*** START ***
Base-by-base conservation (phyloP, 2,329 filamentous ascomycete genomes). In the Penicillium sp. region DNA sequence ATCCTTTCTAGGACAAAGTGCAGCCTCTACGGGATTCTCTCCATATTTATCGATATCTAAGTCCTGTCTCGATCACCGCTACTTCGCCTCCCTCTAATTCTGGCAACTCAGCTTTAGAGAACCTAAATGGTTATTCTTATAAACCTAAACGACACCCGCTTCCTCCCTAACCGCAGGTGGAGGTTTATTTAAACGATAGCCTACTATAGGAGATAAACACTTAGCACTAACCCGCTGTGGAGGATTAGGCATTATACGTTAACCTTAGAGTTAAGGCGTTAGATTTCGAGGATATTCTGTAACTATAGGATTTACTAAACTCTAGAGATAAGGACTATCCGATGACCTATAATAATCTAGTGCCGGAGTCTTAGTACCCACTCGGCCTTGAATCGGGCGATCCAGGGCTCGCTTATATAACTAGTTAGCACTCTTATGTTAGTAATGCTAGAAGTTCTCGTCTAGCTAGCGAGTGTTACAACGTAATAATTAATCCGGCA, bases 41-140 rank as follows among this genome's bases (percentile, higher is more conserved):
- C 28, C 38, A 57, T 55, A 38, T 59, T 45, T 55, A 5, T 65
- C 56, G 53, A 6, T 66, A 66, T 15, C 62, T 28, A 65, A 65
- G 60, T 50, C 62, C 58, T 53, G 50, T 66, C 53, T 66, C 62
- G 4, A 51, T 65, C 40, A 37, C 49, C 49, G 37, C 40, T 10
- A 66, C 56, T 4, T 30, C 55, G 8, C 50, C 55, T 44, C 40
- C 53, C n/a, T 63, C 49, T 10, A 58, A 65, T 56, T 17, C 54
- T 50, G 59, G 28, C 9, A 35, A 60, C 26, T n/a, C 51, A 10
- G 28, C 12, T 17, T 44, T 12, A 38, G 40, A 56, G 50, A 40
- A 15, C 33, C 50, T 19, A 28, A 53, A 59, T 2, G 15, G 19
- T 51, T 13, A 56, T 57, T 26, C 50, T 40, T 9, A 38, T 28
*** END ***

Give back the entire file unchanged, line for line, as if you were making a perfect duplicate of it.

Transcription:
Base-by-base conservation (phyloP, 2,329 filamentous ascomycete genomes). In the Penicillium sp. region DNA sequence ATCCTTTCTAGGACAAAGTGCAGCCTCTACGGGATTCTCTCCATATTTATCGATATCTAAGTCCTGTCTCGATCACCGCTACTTCGCCTCCCTCTAATTCTGGCAACTCAGCTTTAGAGAACCTAAATGGTTATTCTTATAAACCTAAACGACACCCGCTTCCTCCCTAACCGCAGGTGGAGGTTTATTTAAACGATAGCCTACTATAGGAGATAAACACTTAGCACTAACCCGCTGTGGAGGATTAGGCATTATACGTTAACCTTAGAGTTAAGGCGTTAGATTTCGAGGATATTCTGTAACTATAGGATTTACTAAACTCTAGAGATAAGGACTATCCGATGACCTATAATAATCTAGTGCCGGAGTCTTAGTACCCACTCGGCCTTGAATCGGGCGATCCAGGGCTCGCTTATATAACTAGTTAGCACTCTTATGTTAGTAATGCTAGAAGTTCTCGTCTAGCTAGCGAGTGTTACAACGTAATAATTAATCCGGCA, bases 41-140 rank as follows among this genome's bases (percentile, higher is more conserved):
- C 28, C 38, A 57, T 55, A 38, T 59, T 45, T 55, A 5, T 65
- C 56, G 53, A 6, T 66, A 66, T 15, C 62, T 28, A 65, A 65
- G 60, T 50, C 62, C 58, T 53, G 50, T 66, C 53, T 66, C 62
- G 4, A 51, T 65, C 40, A 37, C 49, C 49, G 37, C 40, T 10
- A 66, C 56, T 4, T 30, C 55, G 8, C 50, C 55, T 44, C 40
- C 53, C n/a, T 63, C 49, T 10, A 58, A 65, T 56, T 17, C 54
- T 50, G 59, G 28, C 9, A 35, A 60, C 26, T n/a, C 51, A 10
- G 28, C 12, T 17, T 44, T 12, A 38, G 40, A 56, G 50, A 40
- A 15, C 33, C 50, T 19, A 28, A 53, A 59, T 2, G 15, G 19
- T 51, T 13, A 56, T 57, T 26, C 50, T 40, T 9, A 38, T 28